Have you ever watched a landslide? Or seen a sea wall fail? Have you ever seen one of those bridge collapse videos? Why am I being so apocalyptic?
Well I’m currently watching the same thing. But it’s not a physical building or structure, it’s a business. Fortunately I’m watching from the outside but my portal to the inside is very much a direct view.
And it’s totally preventable.
I’m watching a business collapse slowly but surely as the key employees leave. One by one people jump ship for greener pastures and new employees come aboard, when they can find them. Then those new employees quickly jump ship as well.
And this doesn’t have to be.
When you look at positively successful companies like Costco, Starbucks, Apple and the like there is a very common thread. It’s also true of smaller companies that I can name, except the relevance would be lost as this blog is read all over the US.
That thread is that management finds the best people it possibly can, sets the stage for their success and then works with them to empower them to be successful.
They then are successful. And the business is successful. The customers are happy and the team members are happy. It’s a darned good situation.
The opposite of that is to squash good ideas, discourage innovation, micro manage, create rules that are somewhat arbitrary and completely nonsensical to the team and then change those rules without notice.
Sadly, the company I’m working with blames the rate of pay as the reason people are jumping ship. They claim that there are competitive jobs in surrounding areas that are much higher paying.
But when you consider travel costs in both time and actual expense along with the time away from home and family, I don’t think this is the case. Actually I have spent time with people who have jumped ship and the reasoning they’ve given for doing so is the same.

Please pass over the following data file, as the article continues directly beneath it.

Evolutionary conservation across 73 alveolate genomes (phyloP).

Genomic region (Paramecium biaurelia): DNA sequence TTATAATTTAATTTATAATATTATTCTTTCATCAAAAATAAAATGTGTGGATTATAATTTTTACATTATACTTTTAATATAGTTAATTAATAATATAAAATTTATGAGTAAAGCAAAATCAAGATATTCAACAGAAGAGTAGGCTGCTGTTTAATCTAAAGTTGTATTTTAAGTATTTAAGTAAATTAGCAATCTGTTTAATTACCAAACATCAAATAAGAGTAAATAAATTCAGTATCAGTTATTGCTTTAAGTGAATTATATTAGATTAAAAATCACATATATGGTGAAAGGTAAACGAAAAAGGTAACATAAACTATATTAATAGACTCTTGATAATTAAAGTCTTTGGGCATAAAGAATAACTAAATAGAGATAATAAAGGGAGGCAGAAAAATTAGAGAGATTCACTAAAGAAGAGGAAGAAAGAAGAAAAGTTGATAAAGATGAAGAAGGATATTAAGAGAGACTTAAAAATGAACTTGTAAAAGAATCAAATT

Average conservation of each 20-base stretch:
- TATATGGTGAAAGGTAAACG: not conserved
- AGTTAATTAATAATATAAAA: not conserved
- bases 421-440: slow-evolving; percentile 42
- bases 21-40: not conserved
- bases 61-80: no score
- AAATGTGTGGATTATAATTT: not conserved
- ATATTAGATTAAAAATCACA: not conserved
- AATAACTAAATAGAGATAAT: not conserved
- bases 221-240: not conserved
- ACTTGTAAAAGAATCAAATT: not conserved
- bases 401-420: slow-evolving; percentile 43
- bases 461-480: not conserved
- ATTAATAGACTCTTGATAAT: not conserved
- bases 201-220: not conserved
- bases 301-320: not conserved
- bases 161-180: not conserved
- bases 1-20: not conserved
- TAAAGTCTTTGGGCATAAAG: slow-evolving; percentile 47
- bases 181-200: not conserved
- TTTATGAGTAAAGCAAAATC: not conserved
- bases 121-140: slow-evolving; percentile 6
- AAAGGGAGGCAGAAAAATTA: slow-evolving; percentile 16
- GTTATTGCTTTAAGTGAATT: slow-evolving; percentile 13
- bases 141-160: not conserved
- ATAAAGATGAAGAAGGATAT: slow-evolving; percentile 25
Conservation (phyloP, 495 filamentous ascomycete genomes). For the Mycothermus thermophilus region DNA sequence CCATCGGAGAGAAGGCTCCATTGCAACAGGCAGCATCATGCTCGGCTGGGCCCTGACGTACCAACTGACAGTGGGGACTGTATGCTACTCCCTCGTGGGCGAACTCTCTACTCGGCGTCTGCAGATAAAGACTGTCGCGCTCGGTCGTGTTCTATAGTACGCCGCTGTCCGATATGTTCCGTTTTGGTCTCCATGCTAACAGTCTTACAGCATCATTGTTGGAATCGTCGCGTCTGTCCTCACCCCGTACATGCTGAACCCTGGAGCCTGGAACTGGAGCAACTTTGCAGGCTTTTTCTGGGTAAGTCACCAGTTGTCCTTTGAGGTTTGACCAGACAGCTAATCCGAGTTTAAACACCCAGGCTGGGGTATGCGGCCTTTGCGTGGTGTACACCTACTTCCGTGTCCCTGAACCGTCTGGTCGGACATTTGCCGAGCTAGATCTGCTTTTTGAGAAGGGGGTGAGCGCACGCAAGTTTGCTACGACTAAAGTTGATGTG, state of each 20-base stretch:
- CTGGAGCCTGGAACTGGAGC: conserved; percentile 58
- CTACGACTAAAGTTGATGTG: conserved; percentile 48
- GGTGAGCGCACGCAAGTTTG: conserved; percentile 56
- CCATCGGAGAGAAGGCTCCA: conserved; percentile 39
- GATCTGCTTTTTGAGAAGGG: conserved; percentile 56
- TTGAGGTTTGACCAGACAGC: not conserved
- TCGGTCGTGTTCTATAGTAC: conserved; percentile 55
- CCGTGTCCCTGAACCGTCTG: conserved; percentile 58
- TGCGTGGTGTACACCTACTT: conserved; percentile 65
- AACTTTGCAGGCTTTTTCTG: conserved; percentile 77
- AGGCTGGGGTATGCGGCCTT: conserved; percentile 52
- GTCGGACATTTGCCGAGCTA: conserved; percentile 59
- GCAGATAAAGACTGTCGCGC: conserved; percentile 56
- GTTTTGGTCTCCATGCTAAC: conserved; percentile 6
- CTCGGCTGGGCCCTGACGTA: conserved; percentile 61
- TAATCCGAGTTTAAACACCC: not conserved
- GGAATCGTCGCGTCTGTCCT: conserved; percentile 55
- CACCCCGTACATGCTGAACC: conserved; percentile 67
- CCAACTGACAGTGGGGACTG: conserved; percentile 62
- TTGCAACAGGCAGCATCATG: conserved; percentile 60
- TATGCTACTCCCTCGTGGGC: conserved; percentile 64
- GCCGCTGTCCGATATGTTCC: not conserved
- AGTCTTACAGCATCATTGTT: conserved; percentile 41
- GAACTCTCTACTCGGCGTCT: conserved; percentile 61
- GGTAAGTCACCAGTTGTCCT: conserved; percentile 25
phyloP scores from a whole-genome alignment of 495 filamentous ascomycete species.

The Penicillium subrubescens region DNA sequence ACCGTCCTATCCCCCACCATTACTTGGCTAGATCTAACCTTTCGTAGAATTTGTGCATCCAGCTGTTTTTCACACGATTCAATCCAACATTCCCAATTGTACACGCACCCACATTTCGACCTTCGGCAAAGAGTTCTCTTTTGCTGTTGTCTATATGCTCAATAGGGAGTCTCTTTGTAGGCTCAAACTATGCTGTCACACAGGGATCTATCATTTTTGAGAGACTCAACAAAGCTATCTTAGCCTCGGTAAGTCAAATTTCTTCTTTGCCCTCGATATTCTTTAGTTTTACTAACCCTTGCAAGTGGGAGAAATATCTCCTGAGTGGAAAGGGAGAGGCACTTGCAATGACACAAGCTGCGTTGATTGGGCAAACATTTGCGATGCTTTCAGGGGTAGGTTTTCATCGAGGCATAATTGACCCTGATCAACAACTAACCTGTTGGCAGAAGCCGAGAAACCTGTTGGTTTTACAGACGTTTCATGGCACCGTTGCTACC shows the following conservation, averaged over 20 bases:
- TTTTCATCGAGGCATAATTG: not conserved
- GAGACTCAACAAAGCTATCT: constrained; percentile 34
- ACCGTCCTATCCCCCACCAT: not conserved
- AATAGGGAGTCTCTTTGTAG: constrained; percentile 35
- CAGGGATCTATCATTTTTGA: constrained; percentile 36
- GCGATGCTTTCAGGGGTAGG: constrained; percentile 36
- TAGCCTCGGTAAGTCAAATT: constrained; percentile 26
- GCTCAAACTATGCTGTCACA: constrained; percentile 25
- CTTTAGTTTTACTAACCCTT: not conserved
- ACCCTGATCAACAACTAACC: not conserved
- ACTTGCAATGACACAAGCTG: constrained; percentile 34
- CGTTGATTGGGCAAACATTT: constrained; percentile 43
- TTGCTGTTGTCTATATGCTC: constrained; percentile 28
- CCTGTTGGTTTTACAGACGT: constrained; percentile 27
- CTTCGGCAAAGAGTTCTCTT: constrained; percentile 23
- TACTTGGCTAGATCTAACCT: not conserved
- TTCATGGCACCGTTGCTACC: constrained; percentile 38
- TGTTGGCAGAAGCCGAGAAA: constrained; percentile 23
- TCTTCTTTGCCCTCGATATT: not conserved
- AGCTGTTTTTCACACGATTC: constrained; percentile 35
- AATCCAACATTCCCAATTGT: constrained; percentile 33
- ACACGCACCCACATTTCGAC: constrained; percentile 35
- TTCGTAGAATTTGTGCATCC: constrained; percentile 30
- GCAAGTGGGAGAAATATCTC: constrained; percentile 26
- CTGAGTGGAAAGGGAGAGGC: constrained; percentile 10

Working there sucks.
And while competitive wages are certainly a draw, choosing to work for any business is a combination of components. Yes, including wages. But not just.
Sadly, some of the best employees are the ones who are averse to change or believe in the cause but some of those have already left and I’m aware of others who are doing their best to get their acts together so they, too, can jump ship. Funny thing - another business I’m working with just got a resume from one of the best team mates of the sinking ship.
It’s a difficult situation to be in and it’s made more so that they won’t entertain ideas for change. So why hire a consultant to see how to improve market share when you’re not going to listen and have high staff turnover and don’t serve your customers well?
Perhaps today is a great day to evaluate how the conditions are for your team. Is it encouraging and empowering and a great situation to create fantastic results, or is it all you can do to tolerate another day so you can go home and get on the Internet and find a new job? If you’re seeing your team leaving en masse for any reason, perhaps it’s time to take stock and see what the true cause of them leaving is.
Because, frankly, it might be you.